For moviegoers who didn’t buy Julia Roberts’ Ivory Snow call-girl routine, get ready for Whore, British director Ken Russell’s unglamorized version of life as a prostitute on L.A.’s mean streets. Based on a play by former London cabdriver David Hines, the story — about a hooker fleeing from her bloodthirsty pimp — has been Americanized to fit its new Hollywood Boulevard setting. Theresa Russell, last seen as a streetwalking undercover cop in Sondra Locke’s Impulse, has the title role. Odds are she doesn’t ride off into the sunset in a white limo.
The soon-to-open Postcards From the Edge, based on Carrie Fisher’s novel, chronicles the intensely competitive relationship between a young woman (Meryl Streep) recovering from a drug problem and her movie-star mom (Shirley MacLaine). But even though Fisher has acknowledged past substance abuse and has a former movie star, Debbie Reynolds, for a mom, don’t call the film autobiographical. ”It’s not about us,” Reynolds recently told Entertainment Weekly. ”All mothers and daughters have these moments, and Carrie and I certainly had ours, but nothing like this movie. Number one, I do not fight and I do not argue. Her viewpoint of her life and my viewpoint of her life are very different. My son (Todd Fisher) lived the same life as my daughter and had a wonderful time. Carrie’s a very deep girl, and she’s very fun and sunny, but she does have her side of feeling depressed at times. I don’t feel down because I’m an Aries and I was born April 1. That doesn’t make Carrie wrong, but I shouldn’t be judged by what she writes.”
Dynamic Duo Returns
Richard Pryor and Gene Wilder are at it again. Hollywood’s most popular salt-n’-pepper comic duo are teaming up for the fourth time in the appropriately titled Another You. Wilder plays a chronic liar released from a sanitarium into the care of Pryor, a con man fulfilling a community-service sentence. Peter Bogdanovich (Texasville) will direct the outpatient treatment gone awry when production begins in New York later this month. In their three previous comic collaborations — Silver Streak (1976), Stir Crazy (1980), and See No Evil, Hear No Evil (1989) — the pair has had tremendous success, raking in more than $215 million at the movie box office. The guys are bad, they’re bad.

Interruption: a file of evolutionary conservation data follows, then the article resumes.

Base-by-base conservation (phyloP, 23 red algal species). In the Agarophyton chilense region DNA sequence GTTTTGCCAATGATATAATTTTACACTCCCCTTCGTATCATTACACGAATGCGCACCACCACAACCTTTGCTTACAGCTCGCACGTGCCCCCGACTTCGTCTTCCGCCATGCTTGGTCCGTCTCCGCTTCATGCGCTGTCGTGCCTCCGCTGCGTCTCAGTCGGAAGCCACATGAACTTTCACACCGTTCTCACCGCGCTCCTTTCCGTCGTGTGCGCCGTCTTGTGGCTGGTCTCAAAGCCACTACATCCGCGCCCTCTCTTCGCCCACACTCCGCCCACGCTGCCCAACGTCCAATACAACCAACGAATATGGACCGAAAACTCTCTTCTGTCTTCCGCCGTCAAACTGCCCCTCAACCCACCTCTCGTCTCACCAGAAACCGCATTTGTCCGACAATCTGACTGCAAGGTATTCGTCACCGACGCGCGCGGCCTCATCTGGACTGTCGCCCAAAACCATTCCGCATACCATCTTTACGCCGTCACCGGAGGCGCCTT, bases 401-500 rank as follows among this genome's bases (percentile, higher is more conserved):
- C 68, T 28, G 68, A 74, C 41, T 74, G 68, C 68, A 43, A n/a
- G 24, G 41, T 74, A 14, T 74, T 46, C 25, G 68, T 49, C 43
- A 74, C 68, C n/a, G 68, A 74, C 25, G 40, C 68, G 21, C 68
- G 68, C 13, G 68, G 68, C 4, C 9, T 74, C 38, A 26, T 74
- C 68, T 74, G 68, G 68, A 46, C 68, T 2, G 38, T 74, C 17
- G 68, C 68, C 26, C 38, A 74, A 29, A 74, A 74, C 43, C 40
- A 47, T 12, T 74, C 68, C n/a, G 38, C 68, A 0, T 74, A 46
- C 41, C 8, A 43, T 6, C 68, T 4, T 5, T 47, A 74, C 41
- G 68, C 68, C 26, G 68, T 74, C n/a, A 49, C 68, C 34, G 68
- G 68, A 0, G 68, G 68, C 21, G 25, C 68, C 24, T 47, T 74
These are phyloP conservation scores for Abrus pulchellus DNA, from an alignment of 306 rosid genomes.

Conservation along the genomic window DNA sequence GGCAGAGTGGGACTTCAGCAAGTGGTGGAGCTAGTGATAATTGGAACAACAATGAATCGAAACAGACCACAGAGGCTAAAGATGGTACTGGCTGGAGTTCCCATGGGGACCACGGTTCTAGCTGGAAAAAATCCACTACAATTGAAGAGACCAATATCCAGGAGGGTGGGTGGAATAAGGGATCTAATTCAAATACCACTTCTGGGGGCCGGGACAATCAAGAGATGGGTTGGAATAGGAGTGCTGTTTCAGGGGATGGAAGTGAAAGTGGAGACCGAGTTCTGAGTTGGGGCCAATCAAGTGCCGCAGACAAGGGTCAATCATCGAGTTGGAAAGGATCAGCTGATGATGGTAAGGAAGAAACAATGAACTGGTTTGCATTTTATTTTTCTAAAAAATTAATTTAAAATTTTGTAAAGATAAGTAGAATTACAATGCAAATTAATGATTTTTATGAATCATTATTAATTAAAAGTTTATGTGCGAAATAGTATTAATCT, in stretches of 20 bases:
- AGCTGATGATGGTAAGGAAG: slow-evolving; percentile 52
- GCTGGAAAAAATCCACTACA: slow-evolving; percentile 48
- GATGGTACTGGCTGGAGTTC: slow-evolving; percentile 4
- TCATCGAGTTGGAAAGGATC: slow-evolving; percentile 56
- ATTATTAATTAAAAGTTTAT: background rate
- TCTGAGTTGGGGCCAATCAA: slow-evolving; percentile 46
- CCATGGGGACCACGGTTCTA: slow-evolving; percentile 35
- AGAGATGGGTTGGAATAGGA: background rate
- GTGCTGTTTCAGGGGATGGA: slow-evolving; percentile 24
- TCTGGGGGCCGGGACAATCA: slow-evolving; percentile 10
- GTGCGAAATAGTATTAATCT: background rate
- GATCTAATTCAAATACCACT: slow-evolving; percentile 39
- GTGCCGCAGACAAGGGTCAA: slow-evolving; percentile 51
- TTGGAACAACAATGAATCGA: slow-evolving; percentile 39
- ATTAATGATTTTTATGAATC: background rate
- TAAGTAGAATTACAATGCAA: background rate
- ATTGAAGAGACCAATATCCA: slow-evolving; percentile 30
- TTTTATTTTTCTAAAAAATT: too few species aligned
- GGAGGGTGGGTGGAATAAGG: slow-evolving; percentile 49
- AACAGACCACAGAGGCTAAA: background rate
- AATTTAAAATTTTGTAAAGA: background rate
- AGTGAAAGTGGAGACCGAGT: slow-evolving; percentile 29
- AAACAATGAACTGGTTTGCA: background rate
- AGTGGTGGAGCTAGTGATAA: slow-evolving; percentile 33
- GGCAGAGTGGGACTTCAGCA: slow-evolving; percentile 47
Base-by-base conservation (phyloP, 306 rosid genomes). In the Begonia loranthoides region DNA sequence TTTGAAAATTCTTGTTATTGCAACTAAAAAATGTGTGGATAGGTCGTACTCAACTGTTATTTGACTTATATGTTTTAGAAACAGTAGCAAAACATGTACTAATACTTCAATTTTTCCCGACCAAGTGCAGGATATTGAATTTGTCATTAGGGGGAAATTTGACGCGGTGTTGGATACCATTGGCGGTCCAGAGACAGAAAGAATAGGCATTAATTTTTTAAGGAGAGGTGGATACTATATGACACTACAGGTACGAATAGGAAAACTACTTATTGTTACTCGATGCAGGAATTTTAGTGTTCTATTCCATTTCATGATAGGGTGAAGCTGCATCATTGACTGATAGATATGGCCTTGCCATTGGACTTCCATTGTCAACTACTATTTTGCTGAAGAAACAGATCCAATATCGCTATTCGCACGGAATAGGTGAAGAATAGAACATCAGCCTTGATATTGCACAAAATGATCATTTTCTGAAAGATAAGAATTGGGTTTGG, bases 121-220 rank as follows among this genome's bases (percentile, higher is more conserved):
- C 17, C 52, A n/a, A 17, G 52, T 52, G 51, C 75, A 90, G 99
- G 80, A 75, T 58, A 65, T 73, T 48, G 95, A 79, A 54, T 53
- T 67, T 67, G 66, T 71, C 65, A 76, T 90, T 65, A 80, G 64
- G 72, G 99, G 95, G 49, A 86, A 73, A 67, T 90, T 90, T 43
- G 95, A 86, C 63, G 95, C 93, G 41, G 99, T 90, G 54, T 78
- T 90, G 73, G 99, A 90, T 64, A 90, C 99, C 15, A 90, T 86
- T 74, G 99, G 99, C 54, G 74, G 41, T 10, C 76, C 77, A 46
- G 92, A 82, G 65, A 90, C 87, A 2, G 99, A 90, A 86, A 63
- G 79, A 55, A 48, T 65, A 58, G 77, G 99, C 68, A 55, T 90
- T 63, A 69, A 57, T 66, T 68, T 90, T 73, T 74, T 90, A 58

The Final Frontier
How did Peter Filardi, the 28-year-old screenwriter of Flatliners, come up with the idea of medical students jump-starting each other back to life after taking a peek behind death’s closed door? ”My best friend died for a minute and a half during an operation. Although he didn’t recall anything, it was enough to get me thinking,” Filardi explains. And what the first-time screenwriter thought about was that death was a new frontier for film. ”The West, space, and dreams have all been pretty well charted,” he says, ”but death, the oldest mystery, is still the greatest mystery.” Filardi will only describe his next screenplay as a thriller with thought-provoking themes. ”I’m not going to write something that isn’t risky or controversial,” he promises.
Archie and Ronnie
Nora Ephron (who wrote When Harry Met Sally… and the current Steve Martin vehicle, My Blue Heaven) is teaming up with her sister Delia for a script based on the adventures of the eternally teenaged denizens of Archie comics. Back in her high school days, Nora recalls, everyone resembled one of the series’ characters. ”You knew who you were,” she says ruefully. ”It wasn’t a question of who you wanted to be. For a woman, when you’d read Archie, you’d know immediately whether you were Betty or Veronica.” So which were the Ephron sisters? Wholesomely cute gal-next-door Betty, or gorgeous, rich Veronica, who is utterly spoiled by male attention? ”Well, we certainly were not Veronica,” Nora says.
Written by: Tim Appelo, Christopher Henrikson, Jess Cagle, and Melina Gerosa